Ch.1 - Intro to General ChemistryWorksheetSee all chapters
All Chapters
Ch.1 - Intro to General Chemistry
Ch.2 - Atoms & Elements
Ch.3 - Chemical Reactions
BONUS: Lab Techniques and Procedures
BONUS: Mathematical Operations and Functions
Ch.4 - Chemical Quantities & Aqueous Reactions
Ch.5 - Gases
Ch.6 - Thermochemistry
Ch.7 - Quantum Mechanics
Ch.8 - Periodic Properties of the Elements
Ch.9 - Bonding & Molecular Structure
Ch.10 - Molecular Shapes & Valence Bond Theory
Ch.11 - Liquids, Solids & Intermolecular Forces
Ch.12 - Solutions
Ch.13 - Chemical Kinetics
Ch.14 - Chemical Equilibrium
Ch.15 - Acid and Base Equilibrium
Ch.16 - Aqueous Equilibrium
Ch. 17 - Chemical Thermodynamics
Ch.18 - Electrochemistry
Ch.19 - Nuclear Chemistry
Ch.20 - Organic Chemistry
Ch.22 - Chemistry of the Nonmetals
Ch.23 - Transition Metals and Coordination Compounds

Solution: Distances over land are measured in statute miles (5280 ft), but distances over water are measured in nautical miles, where 1 nautical mile was originally defined as 1 minute of arc along an Earth meridian, or 1/21600 of the Earths circumference through the poles. A ships speed through the water is measured in knots, where 1 knot = 1 nautical mile per hour. Historically, the unit knot derived from the practice of measuring a ships speed by throwing a log tied to a knotted line over the side. The line had a knot tied in it at intervals of 47 ft. 3 in., and the number of knots run out in 28 seconds was counted to determine speed.How many feet are in a nautical mile?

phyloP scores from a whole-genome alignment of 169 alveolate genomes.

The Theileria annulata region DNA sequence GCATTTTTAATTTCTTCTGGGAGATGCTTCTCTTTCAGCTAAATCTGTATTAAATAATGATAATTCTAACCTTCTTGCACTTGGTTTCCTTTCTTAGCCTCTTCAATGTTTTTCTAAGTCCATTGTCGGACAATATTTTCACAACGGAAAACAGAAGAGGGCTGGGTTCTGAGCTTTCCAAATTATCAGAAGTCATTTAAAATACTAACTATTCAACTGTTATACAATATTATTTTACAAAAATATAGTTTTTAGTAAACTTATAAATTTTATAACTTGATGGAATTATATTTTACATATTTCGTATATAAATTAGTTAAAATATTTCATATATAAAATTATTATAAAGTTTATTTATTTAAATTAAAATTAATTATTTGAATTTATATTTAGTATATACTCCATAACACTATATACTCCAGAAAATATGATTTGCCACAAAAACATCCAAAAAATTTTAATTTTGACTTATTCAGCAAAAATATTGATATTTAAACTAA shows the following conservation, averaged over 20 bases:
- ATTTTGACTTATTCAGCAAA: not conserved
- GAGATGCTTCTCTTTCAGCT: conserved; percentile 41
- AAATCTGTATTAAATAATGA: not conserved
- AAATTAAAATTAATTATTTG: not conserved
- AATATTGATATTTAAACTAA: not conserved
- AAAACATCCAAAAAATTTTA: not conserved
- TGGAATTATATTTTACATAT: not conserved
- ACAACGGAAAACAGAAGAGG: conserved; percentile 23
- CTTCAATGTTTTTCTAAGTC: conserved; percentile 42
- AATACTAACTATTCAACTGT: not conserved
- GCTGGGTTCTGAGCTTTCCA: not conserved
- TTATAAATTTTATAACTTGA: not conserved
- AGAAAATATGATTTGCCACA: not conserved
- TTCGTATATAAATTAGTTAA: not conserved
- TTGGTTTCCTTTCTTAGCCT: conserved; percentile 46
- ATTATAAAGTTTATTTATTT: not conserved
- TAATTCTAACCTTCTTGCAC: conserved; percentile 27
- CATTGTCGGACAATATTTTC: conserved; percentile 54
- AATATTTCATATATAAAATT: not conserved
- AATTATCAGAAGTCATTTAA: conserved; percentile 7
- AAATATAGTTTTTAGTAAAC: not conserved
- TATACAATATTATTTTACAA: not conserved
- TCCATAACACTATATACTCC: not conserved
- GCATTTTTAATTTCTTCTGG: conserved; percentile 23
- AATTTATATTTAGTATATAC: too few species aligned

Problem

Distances over land are measured in statute miles (5280 ft), but distances over water are measured in nautical miles, where 1 nautical mile was originally defined as 1 minute of arc along an Earth meridian, or 1/21600 of the Earths circumference through the poles. A ships speed through the water is measured in knots, where 1 knot = 1 nautical mile per hour. Historically, the unit knot derived from the practice of measuring a ships speed by throwing a log tied to a knotted line over the side. The line had a knot tied in it at intervals of 47 ft. 3 in., and the number of knots run out in 28 seconds was counted to determine speed.

How many feet are in a nautical mile?